A visual look at a “Call Stack” (from Wikipedia)

With the call stack, ROBOTC’s firmware assigns the memory address of local variables when they’re declared in the code (as opposed to compile time as before). Variables are allocated and discarded on the stack as needed – users do not need to modify their code to take advantage of this functionality. Programs do still need to specify a variable’s type and size ahead of time however. (i.e. no dynamically sized arrays)

Three different ways to allocate variables.

There is one big difference when it comes to debugging – users will see the old “Variables” display is now split between “Global” and “Local” variables in the ROBOTC Debugger. Because the ROBOTC IDE doesn’t know where the variable will be stored in the “call stack”, there’s no way to accurately know where the local variables are on the stack at any one time. What this means is that you will not be able to view your local variables during run-time like in previous versions of ROBOTC. This is a limitation of professional IDEs (Visual Studio, Eclipse, AVR Studio) that also support recursion and variable stacks. The new extended ANSI-C functionality brings ROBOTC close to the same level as those development environments including the same limitations when debugging.

Hey where are all of my variables?

The good news is that users have two options for debugging their program’s variables:

  1. Suspend your program by using the “Step” button– When the program execution is suspended, the IDE is able to display all of the current local variables for the current function/task selected. This will not display every local variable in your program, but only the currently executing function/task.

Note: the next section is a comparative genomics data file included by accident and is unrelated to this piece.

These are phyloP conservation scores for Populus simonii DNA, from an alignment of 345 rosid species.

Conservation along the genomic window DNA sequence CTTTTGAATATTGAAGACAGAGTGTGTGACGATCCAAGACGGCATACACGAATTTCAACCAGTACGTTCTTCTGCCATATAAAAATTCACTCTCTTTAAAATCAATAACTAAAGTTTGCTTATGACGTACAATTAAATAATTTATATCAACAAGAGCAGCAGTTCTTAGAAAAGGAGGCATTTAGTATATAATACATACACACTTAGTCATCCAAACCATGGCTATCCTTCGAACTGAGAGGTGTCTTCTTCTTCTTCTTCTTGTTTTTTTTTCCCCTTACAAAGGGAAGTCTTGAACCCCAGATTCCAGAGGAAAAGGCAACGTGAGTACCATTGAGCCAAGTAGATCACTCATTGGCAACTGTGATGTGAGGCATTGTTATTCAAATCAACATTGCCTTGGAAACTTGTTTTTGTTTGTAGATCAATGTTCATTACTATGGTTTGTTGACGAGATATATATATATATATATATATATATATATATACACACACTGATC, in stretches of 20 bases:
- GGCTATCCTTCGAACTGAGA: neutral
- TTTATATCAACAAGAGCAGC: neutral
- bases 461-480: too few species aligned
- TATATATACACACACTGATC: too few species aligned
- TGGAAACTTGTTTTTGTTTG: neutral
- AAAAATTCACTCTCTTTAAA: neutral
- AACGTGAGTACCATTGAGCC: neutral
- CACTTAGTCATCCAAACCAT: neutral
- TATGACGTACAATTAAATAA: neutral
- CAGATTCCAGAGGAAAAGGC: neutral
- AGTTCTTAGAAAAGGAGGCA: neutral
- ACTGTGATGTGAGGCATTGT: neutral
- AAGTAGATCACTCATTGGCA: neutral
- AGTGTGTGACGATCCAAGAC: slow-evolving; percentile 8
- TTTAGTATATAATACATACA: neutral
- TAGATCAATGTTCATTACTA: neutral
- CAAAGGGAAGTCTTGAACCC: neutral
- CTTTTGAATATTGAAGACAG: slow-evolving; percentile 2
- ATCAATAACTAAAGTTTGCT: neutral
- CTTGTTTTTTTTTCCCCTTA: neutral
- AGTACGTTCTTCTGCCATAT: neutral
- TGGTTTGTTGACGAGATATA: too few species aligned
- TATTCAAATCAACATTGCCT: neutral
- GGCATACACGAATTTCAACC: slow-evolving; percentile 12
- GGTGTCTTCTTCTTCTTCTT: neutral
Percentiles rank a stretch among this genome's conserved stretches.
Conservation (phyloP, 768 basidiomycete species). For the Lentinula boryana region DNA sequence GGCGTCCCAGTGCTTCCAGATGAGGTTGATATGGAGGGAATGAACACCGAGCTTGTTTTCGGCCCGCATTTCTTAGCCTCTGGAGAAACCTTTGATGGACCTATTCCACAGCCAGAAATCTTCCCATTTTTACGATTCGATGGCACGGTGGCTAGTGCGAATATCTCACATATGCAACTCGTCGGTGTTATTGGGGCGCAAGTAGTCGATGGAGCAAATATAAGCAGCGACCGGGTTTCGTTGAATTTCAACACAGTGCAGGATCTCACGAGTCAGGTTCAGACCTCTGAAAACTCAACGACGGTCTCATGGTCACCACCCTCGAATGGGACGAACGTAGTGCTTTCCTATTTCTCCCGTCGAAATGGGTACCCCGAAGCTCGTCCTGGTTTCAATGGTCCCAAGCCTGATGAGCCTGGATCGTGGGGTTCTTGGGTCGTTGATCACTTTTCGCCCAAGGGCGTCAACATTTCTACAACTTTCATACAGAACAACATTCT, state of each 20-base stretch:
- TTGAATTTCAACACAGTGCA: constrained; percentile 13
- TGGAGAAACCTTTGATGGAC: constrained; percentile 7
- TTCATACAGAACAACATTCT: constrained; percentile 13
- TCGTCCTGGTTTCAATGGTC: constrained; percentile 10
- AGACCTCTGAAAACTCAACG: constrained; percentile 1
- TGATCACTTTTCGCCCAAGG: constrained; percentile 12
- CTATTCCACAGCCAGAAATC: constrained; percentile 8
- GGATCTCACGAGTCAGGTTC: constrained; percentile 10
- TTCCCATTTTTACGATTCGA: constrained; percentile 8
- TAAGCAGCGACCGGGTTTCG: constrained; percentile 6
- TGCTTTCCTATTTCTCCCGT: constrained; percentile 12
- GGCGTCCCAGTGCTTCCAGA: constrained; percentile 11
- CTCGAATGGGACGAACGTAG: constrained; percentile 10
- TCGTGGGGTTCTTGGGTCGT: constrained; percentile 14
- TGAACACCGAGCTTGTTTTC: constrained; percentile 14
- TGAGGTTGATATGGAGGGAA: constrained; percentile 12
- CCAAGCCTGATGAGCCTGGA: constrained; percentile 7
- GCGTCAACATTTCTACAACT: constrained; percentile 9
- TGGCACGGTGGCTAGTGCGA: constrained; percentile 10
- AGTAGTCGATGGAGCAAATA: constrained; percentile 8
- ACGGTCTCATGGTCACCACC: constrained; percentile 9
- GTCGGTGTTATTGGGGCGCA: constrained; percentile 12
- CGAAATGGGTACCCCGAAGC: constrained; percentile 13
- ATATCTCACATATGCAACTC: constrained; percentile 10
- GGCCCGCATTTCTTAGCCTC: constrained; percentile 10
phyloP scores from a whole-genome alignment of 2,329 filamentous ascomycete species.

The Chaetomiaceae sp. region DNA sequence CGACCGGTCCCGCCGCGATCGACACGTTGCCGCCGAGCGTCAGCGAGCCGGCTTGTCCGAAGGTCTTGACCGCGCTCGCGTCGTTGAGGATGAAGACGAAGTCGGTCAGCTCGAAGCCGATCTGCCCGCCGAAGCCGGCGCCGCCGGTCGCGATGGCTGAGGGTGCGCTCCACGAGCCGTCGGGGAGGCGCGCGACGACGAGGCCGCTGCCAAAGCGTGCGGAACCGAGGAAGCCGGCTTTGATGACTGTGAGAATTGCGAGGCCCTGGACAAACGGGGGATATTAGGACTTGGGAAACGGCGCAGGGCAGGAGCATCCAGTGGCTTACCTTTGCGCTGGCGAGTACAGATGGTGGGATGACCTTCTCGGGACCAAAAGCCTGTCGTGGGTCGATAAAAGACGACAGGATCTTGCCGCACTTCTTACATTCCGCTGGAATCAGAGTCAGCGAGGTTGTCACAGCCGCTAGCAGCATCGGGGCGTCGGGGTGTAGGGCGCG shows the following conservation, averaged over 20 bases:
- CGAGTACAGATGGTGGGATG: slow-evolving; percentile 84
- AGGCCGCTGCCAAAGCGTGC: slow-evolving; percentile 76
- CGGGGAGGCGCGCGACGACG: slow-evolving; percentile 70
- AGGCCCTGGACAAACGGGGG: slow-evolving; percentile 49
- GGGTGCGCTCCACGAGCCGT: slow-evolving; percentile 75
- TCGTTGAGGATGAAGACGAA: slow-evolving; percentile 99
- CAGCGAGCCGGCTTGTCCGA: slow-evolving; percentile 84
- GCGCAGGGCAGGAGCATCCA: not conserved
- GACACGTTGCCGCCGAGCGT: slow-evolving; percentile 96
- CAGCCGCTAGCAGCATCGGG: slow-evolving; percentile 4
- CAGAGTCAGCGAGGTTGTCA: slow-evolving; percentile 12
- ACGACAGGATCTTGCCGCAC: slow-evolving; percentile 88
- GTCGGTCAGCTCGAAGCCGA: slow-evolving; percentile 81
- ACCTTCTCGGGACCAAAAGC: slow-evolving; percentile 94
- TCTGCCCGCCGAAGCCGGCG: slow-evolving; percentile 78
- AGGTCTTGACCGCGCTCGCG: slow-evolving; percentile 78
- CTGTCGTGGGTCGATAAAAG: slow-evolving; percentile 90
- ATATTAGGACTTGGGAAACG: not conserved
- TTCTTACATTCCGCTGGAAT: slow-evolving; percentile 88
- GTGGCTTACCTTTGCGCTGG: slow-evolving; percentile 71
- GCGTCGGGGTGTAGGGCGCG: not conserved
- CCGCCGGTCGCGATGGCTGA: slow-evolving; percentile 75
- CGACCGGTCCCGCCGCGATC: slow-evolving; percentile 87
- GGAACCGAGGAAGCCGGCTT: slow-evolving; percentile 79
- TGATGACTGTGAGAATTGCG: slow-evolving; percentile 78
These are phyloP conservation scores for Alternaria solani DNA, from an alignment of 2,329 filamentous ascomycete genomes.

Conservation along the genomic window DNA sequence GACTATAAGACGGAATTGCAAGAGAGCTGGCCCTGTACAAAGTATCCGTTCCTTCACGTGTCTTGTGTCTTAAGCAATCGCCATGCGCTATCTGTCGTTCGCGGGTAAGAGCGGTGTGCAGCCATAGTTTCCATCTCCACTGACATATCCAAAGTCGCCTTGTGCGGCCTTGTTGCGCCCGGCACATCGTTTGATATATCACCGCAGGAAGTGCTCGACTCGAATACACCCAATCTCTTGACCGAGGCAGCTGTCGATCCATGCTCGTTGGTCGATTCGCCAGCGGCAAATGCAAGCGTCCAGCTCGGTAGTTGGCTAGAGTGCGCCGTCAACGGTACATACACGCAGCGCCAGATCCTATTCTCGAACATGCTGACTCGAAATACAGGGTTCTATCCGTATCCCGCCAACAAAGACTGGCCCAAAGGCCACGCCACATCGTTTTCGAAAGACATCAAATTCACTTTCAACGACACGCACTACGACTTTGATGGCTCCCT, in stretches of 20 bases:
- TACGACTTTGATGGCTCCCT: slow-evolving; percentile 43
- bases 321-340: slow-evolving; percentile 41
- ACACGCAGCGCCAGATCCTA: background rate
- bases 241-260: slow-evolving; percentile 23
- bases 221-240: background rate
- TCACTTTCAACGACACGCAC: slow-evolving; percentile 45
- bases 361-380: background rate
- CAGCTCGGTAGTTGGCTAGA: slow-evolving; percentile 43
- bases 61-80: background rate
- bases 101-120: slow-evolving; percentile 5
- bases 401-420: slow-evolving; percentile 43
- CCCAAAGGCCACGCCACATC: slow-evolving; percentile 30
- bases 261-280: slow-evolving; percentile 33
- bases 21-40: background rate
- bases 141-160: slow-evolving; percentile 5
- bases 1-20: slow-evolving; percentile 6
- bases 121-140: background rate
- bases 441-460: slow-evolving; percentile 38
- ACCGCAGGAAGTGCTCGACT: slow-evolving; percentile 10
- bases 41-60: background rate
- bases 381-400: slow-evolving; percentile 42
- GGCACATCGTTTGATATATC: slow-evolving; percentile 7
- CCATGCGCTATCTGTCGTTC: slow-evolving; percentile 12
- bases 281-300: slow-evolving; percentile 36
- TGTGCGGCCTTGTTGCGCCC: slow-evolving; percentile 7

When the program is suspended, ROBOTC can load the “Call Stack” and display Local Variables accurately.

  2. Use Global Variables– Because Global Variables are allocated at compile time, the ROBOTC IDE knows the memory location of every Global Variable and can keep track of these variables in the “Global Variables” debugger window. All Global Variables will be continuously updated as the program is executed.

    With Global Variables, ROBOTC know the address of the Variable at all times, so it is able to always display the value.

We understand some of the frustration that ROBOTC users are experience with the new ROBOTC 3.5 update with all of the new functionality, and we apologize for any issues. Our overall objective is to make ROBOTC as close to a true ANSI-C programming environment to make sure students and users are learning proper coding techniques.

As we continue to refine our implementation with the latest version of ROBOTC, we still are committed to addressing any reported issues and would love to hear from you if you are having any problems – Please send us a note using our Ticketing system at http://www.robotc.net/support/ or directly at support@robotc.net.

Written by Tim Friez

October 24th, 2012 at 5:18 pm